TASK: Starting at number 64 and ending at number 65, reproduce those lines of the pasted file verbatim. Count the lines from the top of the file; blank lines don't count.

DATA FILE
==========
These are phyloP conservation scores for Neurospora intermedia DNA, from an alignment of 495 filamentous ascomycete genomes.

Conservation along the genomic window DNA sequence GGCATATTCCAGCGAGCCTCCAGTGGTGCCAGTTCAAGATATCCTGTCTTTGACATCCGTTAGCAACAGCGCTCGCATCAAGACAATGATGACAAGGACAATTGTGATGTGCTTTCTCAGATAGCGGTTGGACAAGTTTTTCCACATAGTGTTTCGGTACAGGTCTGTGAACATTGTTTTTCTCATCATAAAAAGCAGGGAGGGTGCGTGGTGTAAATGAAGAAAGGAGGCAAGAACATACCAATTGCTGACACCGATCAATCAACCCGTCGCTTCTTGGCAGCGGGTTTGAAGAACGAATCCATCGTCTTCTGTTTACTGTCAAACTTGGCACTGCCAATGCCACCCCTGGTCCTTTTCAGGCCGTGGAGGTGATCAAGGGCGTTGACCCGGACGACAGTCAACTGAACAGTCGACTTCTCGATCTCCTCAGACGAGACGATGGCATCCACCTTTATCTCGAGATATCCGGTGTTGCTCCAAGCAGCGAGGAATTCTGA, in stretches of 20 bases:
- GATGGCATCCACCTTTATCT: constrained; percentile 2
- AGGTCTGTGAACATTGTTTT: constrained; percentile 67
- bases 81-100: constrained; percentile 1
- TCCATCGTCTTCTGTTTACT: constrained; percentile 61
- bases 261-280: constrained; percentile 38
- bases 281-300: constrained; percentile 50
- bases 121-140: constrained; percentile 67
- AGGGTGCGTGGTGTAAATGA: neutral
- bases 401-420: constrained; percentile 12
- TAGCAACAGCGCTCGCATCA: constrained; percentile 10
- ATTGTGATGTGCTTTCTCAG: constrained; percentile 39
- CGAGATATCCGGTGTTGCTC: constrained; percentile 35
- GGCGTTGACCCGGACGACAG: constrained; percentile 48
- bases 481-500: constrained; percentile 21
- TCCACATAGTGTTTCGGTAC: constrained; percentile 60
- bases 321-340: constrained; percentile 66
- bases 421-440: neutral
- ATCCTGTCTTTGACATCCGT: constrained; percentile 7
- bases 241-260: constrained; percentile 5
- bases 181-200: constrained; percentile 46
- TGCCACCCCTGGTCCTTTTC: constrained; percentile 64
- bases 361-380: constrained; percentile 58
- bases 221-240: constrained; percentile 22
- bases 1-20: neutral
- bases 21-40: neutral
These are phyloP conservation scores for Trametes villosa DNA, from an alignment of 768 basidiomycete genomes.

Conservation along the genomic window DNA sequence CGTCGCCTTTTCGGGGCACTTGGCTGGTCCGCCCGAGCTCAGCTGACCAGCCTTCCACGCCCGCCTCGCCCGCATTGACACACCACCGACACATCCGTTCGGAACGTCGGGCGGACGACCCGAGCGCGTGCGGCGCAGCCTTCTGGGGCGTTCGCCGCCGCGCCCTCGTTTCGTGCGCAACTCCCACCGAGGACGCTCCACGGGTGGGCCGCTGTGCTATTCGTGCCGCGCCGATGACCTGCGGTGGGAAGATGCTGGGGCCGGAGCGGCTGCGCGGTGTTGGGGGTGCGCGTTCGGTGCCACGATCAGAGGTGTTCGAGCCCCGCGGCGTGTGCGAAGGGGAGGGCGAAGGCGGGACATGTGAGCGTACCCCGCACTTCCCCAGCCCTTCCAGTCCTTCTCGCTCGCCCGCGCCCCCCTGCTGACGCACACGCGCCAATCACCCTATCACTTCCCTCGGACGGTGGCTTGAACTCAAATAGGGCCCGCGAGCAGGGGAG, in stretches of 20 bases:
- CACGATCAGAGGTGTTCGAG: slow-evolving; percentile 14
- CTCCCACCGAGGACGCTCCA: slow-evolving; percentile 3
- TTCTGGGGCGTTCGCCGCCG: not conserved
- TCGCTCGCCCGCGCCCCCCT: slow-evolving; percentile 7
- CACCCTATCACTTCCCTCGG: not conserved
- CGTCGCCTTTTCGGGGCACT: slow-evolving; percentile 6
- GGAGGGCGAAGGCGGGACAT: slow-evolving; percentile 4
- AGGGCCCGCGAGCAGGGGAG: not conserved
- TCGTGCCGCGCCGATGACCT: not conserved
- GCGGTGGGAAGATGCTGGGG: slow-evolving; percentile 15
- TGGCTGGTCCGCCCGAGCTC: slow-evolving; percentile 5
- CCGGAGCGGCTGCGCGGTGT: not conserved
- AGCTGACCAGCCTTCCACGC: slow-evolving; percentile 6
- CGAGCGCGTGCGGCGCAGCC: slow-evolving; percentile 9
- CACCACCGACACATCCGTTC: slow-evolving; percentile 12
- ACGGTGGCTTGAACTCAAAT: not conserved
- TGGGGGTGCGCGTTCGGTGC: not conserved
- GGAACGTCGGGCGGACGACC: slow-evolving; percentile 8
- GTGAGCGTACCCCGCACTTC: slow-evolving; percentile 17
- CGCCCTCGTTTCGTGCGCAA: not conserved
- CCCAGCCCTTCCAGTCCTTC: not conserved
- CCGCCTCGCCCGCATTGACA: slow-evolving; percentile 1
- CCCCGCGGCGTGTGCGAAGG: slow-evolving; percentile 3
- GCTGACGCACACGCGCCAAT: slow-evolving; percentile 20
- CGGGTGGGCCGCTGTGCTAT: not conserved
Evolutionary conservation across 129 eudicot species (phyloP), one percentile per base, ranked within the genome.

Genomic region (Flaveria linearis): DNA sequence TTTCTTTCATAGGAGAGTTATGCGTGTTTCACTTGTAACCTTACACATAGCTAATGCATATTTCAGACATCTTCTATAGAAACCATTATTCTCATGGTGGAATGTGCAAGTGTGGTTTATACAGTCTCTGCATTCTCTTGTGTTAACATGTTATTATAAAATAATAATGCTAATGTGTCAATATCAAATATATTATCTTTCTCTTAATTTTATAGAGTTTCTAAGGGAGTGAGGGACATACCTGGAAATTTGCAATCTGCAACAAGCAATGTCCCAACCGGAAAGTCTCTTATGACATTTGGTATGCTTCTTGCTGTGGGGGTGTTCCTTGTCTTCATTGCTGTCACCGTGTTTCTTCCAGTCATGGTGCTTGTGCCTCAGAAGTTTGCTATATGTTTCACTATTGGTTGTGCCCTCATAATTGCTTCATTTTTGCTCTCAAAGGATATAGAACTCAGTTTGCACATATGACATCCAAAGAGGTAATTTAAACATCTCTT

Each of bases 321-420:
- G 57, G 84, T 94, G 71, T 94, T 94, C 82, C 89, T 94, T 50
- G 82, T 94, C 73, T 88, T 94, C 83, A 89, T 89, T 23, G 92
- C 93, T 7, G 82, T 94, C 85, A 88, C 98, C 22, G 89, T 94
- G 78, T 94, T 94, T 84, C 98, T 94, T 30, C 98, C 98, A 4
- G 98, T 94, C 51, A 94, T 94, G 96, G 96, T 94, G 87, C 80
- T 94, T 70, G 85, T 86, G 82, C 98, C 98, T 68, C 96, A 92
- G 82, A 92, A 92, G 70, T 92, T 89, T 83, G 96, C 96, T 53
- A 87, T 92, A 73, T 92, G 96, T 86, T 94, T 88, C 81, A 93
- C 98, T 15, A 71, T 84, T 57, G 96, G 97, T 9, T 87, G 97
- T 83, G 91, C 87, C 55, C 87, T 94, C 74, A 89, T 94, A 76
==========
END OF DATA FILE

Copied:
- G 82, A 92, A 92, G 70, T 92, T 89, T 83, G 96, C 96, T 53
- A 87, T 92, A 73, T 92, G 96, T 86, T 94, T 88, C 81, A 93